I'm trying to calculate a new column on an org table, I'm using the following table formula:

#+TBLFM: $9=if (@# > 15, ($6-@-14$6)*100000/10724599, 0)

It's taking the difference on column 6 between the current row and 14 rows previous.

To prevent it from overrunning the start of the table the current row @# is checked to see there are 14 previous rows to look back over. If not, a zero if filled in.

However when using this formula I get the message:

Row descriptor -14 leads outside table

But it shouldn't do that as it should only evaluate the true branch when there are >14 previous rows - at least that's what I thought?

In case Calc formulas don't respect short-circuiting with if, I tried a lisp construct too - but get the same result using if or when:

#+TBLFM: $9='(if (> @# 15) (/ (* (- $6 @-14$6) 100000) 10724599) 0);N

If I replace the -14 for -1 the logic doesn't fail - I presume, because of the header.

How can I achieve a lookback in a formula like the example above?

Note - if I comment out the condition that it testing for out of bounds indexes in org-table.el it works fine - which suggests org-table--row-type is being called eagerly on all parameters of if even if they are not used? So perhaps I need to write my own lazy version of if or similar?

    (cond ;;((or (< i 0) (>= i l))
       ;;(user-error "Row descriptor %s leads outside table" desc))
      ;; The last hline doesn't exist.  Instead, point to last row
      ;; in table.
      ((= i (1- l)) (1- i))
      (t i))

If I then turn on debugging formula I can see what is happening for the first row - it does look to me like expansion of the out of bound array happens even though I never use it?

With out commenting out the code the debugging does nothing - I assume because the user error is hit before the debugger is started.

Substitution history of formula
Orig:   if (@# > 15, ($6-@-14$6)*100000/10724599, 0)
$xyz->  if (@# > 15, ($6-@-14$6)*100000/10724599, 0)
@r$c->  if (2 > 15, ($6-(Cumulative_cases))*100000/10724599, 0)
$1->    if (2 > 15, ((1)-(Cumulative_cases))*100000/10724599, 0)
Result: 0
Format: NONE
Final:  0

Update - it's not necessary to understand the problem but for reference the full code can be found here: https://github.com/falloutphil/Misc/blob/master/covid.el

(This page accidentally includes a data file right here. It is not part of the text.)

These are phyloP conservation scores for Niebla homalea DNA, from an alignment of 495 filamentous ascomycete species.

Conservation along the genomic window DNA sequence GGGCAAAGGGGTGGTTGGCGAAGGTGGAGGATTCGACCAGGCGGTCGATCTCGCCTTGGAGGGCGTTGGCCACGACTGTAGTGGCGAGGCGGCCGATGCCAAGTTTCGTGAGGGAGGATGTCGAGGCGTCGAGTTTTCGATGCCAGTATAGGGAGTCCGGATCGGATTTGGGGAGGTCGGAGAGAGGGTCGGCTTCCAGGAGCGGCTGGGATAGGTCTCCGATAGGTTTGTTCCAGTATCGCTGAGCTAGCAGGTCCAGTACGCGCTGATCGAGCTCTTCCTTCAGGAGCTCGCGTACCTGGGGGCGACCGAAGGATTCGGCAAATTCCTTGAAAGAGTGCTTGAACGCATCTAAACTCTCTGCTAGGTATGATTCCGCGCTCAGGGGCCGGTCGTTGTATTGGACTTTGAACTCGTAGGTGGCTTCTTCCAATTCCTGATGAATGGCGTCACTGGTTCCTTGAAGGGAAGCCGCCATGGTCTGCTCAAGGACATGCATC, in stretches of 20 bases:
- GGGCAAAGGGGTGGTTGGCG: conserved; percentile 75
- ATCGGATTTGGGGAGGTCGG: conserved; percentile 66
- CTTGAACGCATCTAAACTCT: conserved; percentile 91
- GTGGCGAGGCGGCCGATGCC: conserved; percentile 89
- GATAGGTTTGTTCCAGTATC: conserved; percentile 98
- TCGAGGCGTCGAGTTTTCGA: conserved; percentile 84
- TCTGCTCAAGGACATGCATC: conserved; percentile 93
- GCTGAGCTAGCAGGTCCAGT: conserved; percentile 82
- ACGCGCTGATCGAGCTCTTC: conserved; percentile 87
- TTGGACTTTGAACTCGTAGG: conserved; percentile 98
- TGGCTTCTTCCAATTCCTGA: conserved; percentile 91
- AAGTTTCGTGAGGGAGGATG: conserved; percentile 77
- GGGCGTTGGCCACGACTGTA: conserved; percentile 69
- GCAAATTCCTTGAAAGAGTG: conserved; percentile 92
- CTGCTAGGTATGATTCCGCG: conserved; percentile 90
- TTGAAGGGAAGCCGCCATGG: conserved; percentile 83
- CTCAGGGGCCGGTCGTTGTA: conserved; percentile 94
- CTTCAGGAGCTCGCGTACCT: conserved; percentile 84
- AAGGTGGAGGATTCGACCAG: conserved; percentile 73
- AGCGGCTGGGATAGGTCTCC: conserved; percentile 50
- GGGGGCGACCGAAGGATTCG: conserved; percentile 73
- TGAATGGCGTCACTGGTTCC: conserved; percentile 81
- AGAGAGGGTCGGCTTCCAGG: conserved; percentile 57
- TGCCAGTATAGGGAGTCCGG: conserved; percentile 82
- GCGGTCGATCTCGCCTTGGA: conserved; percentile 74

• 1
    You might try turning on formula debugging with C-c { and see whether that helps in figuring out what is happening. The same key binding will turn it off afterwards.
    – NickD
    Commented Aug 21, 2020 at 3:08
  • @NickD - I've had limited success with this because the issue happens before the debugger gets off the ground - however if I hack the org-table code as per edits above it does seem to suggest my theory is on the right lines.
    – Phil
    Commented Aug 21, 2020 at 8:25
  • 1
    You may be right that commenting out that check might do the job. What would have to be checked however is not only that the conditional code in the formula works correctly without the check, but also that the unconditional code (getting rid of the if(...)) is treated properly and an error is raised. I'll try that out when I have some time, but you might want to give it a try as well. If that checks out, a bug report and a suggested fix to the mailing list might be in order.
    – NickD
    Commented Aug 22, 2020 at 13:53
  • Yep thanks @NickD - leave a note here if you do mail the list, I'll do the same so we don't duplicate. Whilst the workaround below works well, and the manual, if read carefully (i.e. blink and you miss it!), does elude to this being the idiomatic way - I think at the very least the manual should clarify the behavior of 'if' - I think anyone used to short-circuiting would be surprised by the current behavior - it was a head scratcher for me!
    – Phil
    Commented Aug 22, 2020 at 18:09

1 Answer 1


You may well be right about the eager evaluation (which might be a bug). EDIT: Actually, there is no evaluation at all: the user error is precipitated just by pattern matching - while in row 2, it finds the @-14$6 in the formula and proceeds to check it immediately; it does not matter at all that the formula would never hit that. Fixing that is probably difficult (to say the least).

The only thing I can suggest as a workaround is to fill the first 14 rows of column 9 with zeros, and apply the formula unconditionally to the rest of the rows, using range formulas:

#+TBLFM: #+TBLFM: @2$9..@15$9 = 0 :: @16$9..@>$9=($6-@-14$6)*100000/1072459

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